RotoGro inches closer to growing legal cannabis in Canada
Food & Agriculture
Special Report: Australian ag-tech RotoGro International is poised to capitalise on Canada’s critical cannabis supply shortage, following news its cannabis license is now allowed to be used under the country’s new Cannabis Act.
RotoGro (ASX:RGI) holds a Dealers’ licence in Canada via Supra THC Services, a company it bought from Valens GroWorks, that was issued under an older law.
In order for RotoGro to establish its own facility and grow its Canadian operations, this license had to be converted for use under the newly adopted Cannabis Act, which legalised recreational marijuana in Canada and generally formalised the laws around the substance.
RotoGro’s licence now allows Supra THC to conduct processing, testing, research, production, sales and distribution of cannabis.
They’re applying for an amendment to add cultivation from the proposed 44,000 square foot cultivation facility in Ontario.
The company is uniquely positioned in the $4.34bn Canadian cannabis market with its patented RotoGro Hydroponic Garden system, supported by its iGrow automated software.
Together, these consistently yield 400 per cent more product per rotational garden, per square metre than traditional growing methods.
The design allowing two or three rotational gardens to be stacked increases that yield by 800 per cent and 1200 per square metre respectively.
This places RotoGro in the lowest quartile of production costs for the cultivation of lawful cannabis.
“Our system uses 60 per cent less power and 90 per cent less water than conventional indoor farming systems, which further adds to the value proposition especially in areas of global food shortages and harsh climatic conditions not suited for agriculture crops,” said RotoGro’s Adam Clode.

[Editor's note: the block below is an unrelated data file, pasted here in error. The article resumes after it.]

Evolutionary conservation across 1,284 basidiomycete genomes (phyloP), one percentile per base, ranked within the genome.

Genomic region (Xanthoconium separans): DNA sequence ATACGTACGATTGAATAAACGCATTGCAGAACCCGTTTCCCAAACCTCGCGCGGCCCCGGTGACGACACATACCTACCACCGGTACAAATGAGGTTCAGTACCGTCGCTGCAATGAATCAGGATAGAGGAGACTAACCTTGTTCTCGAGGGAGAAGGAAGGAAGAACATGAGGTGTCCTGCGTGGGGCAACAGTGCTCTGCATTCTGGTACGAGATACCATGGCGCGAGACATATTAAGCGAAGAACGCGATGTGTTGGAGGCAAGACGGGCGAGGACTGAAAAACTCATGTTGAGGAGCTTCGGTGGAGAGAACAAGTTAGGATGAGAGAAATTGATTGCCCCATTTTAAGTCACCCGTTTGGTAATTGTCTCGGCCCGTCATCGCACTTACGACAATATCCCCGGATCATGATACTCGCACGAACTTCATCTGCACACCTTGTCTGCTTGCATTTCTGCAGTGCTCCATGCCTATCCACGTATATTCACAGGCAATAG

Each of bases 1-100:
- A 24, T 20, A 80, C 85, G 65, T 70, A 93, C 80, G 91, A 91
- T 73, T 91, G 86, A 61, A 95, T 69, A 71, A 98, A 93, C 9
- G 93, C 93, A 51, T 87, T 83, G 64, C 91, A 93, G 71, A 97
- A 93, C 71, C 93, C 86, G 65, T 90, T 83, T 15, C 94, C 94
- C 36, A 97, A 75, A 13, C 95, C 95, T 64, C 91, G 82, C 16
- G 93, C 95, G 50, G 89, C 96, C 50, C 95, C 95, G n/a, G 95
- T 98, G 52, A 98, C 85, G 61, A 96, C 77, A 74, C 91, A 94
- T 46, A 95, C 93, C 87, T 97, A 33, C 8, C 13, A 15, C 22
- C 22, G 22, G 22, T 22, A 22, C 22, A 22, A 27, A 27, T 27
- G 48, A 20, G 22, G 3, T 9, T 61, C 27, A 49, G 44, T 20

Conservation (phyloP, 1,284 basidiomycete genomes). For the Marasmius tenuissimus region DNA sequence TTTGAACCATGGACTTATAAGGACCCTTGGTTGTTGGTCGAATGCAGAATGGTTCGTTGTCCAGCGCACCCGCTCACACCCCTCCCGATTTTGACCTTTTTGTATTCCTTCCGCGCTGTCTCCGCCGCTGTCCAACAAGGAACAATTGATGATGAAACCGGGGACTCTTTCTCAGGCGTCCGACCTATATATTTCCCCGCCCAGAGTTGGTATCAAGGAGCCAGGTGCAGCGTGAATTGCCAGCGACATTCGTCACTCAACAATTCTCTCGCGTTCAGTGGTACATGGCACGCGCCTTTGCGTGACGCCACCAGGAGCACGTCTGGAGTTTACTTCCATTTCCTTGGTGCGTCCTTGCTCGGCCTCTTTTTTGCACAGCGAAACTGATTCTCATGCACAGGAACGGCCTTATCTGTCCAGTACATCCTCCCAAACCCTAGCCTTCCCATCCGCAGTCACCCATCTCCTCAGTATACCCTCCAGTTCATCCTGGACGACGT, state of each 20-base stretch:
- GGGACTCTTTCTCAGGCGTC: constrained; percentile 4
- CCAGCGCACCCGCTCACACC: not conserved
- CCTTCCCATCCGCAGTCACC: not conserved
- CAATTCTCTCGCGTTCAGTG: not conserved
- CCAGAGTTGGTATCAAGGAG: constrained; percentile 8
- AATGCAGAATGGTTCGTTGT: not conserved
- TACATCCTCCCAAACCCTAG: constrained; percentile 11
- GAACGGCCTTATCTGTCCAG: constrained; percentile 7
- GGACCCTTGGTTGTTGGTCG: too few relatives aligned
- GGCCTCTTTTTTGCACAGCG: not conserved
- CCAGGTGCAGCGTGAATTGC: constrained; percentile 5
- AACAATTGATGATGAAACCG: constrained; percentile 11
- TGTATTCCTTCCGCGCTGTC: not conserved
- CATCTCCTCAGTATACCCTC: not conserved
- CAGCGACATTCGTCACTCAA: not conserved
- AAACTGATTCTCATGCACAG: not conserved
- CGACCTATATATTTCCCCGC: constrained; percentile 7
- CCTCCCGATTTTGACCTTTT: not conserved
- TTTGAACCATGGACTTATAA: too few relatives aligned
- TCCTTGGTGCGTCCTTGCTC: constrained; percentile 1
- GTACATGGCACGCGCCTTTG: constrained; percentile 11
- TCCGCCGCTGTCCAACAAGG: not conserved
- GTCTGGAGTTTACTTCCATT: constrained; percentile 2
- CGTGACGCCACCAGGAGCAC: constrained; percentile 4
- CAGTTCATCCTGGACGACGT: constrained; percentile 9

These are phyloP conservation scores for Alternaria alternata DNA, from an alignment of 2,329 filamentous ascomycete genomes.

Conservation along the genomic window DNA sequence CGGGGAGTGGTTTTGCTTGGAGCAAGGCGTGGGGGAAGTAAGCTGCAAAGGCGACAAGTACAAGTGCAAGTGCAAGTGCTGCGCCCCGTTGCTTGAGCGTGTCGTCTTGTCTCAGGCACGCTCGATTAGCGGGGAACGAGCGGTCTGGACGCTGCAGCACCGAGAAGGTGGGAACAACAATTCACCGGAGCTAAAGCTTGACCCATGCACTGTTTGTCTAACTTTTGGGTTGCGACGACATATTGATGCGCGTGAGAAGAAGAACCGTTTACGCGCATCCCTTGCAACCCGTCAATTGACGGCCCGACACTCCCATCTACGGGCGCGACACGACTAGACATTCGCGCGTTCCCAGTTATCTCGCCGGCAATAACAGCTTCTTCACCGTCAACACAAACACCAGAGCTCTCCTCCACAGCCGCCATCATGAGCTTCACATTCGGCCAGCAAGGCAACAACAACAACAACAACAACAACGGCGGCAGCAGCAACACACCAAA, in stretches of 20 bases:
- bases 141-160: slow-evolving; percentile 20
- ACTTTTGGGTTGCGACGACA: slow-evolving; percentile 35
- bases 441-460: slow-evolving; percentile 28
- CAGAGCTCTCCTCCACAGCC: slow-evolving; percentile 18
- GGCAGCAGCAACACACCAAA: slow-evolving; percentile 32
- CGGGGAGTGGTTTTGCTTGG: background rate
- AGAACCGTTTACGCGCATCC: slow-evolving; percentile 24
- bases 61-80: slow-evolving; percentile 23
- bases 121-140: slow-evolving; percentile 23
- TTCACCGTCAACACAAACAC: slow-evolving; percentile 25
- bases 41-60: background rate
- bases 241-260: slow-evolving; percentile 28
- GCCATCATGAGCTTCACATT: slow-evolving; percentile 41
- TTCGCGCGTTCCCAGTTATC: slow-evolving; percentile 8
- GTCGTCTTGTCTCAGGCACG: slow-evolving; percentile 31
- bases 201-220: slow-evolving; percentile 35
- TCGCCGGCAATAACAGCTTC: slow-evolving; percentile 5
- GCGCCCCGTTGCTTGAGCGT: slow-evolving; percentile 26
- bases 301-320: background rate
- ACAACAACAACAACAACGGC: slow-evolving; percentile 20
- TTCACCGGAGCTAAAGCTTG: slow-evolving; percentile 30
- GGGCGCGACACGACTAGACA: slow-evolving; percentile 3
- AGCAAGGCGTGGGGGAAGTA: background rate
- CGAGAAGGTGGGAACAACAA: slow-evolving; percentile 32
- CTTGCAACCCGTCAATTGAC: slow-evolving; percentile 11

Since becoming the second country in the world to legalise recreational marijuana use in October 2018, Canada has experienced a shortage of retail cannabis due to factors such as delays in the processing and approval of licences by Health Canada.
Mr Clode said that while the licence acquisition is a significant development for the company, RotoGro’s competitive advantage is the market-leading yield advantages of the RotoGro Hydroponic.
“The results of substantial testing have proven to be extremely promising with each four-foot RotoGro Hydroponic Garden consistently yielding 3-4kg of product per sixty-day cycle,” said Mr Clode.
“This is significant when compared to third party independent studies that have shown the comparative yield of a traditional indoor ‘flat deck system’ occupying the same footprint of three-square metres is on average 1.3kg per harvest.”
The company expects to produce between 10 to 15,000 kilograms per annum at its planned 4,500 square metre facility.
But the benefits of the system have RotoGro looking further afield.
Mr Clode says RotoGro is already pursuing major opportunities in the fresh produce sector, both in Australia and abroad.
“While Canada is a great first step, we have a unique opportunity more broadly. We’re a global company who can yield consistent organic product year-round, unrestricted by seasonal elements that affect traditional farming.”